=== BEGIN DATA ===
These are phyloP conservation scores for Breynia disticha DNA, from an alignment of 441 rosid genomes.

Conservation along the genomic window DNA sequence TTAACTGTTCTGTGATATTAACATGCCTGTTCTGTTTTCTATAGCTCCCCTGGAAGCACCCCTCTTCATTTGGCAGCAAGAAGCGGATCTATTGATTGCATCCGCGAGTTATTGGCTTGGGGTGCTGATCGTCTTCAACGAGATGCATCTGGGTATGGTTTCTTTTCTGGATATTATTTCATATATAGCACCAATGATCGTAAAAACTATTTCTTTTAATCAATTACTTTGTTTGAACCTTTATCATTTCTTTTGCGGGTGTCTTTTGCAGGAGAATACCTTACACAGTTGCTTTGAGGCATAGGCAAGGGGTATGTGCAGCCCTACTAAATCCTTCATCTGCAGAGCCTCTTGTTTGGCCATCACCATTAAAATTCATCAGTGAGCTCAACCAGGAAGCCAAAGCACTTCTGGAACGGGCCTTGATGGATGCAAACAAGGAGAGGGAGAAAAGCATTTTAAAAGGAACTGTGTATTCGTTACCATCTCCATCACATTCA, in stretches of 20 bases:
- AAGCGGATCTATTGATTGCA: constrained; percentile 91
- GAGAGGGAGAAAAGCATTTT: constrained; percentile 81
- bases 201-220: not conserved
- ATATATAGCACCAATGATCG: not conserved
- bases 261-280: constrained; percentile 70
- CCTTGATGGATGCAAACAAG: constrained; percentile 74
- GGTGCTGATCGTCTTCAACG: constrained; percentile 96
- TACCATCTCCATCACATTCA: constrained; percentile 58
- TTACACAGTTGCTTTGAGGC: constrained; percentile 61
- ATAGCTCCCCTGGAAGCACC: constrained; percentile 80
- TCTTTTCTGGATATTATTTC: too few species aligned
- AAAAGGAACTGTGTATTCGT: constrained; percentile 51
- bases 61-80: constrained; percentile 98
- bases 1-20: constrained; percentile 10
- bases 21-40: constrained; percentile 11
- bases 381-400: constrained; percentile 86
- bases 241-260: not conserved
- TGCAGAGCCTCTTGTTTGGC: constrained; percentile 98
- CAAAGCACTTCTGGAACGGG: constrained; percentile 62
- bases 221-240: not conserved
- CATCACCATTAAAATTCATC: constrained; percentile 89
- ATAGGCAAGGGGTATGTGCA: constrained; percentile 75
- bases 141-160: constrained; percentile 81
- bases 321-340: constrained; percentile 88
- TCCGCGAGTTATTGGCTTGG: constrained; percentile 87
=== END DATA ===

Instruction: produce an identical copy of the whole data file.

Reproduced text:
These are phyloP conservation scores for Breynia disticha DNA, from an alignment of 441 rosid genomes.

Conservation along the genomic window DNA sequence TTAACTGTTCTGTGATATTAACATGCCTGTTCTGTTTTCTATAGCTCCCCTGGAAGCACCCCTCTTCATTTGGCAGCAAGAAGCGGATCTATTGATTGCATCCGCGAGTTATTGGCTTGGGGTGCTGATCGTCTTCAACGAGATGCATCTGGGTATGGTTTCTTTTCTGGATATTATTTCATATATAGCACCAATGATCGTAAAAACTATTTCTTTTAATCAATTACTTTGTTTGAACCTTTATCATTTCTTTTGCGGGTGTCTTTTGCAGGAGAATACCTTACACAGTTGCTTTGAGGCATAGGCAAGGGGTATGTGCAGCCCTACTAAATCCTTCATCTGCAGAGCCTCTTGTTTGGCCATCACCATTAAAATTCATCAGTGAGCTCAACCAGGAAGCCAAAGCACTTCTGGAACGGGCCTTGATGGATGCAAACAAGGAGAGGGAGAAAAGCATTTTAAAAGGAACTGTGTATTCGTTACCATCTCCATCACATTCA, in stretches of 20 bases:
- AAGCGGATCTATTGATTGCA: constrained; percentile 91
- GAGAGGGAGAAAAGCATTTT: constrained; percentile 81
- bases 201-220: not conserved
- ATATATAGCACCAATGATCG: not conserved
- bases 261-280: constrained; percentile 70
- CCTTGATGGATGCAAACAAG: constrained; percentile 74
- GGTGCTGATCGTCTTCAACG: constrained; percentile 96
- TACCATCTCCATCACATTCA: constrained; percentile 58
- TTACACAGTTGCTTTGAGGC: constrained; percentile 61
- ATAGCTCCCCTGGAAGCACC: constrained; percentile 80
- TCTTTTCTGGATATTATTTC: too few species aligned
- AAAAGGAACTGTGTATTCGT: constrained; percentile 51
- bases 61-80: constrained; percentile 98
- bases 1-20: constrained; percentile 10
- bases 21-40: constrained; percentile 11
- bases 381-400: constrained; percentile 86
- bases 241-260: not conserved
- TGCAGAGCCTCTTGTTTGGC: constrained; percentile 98
- CAAAGCACTTCTGGAACGGG: constrained; percentile 62
- bases 221-240: not conserved
- CATCACCATTAAAATTCATC: constrained; percentile 89
- ATAGGCAAGGGGTATGTGCA: constrained; percentile 75
- bases 141-160: constrained; percentile 81
- bases 321-340: constrained; percentile 88
- TCCGCGAGTTATTGGCTTGG: constrained; percentile 87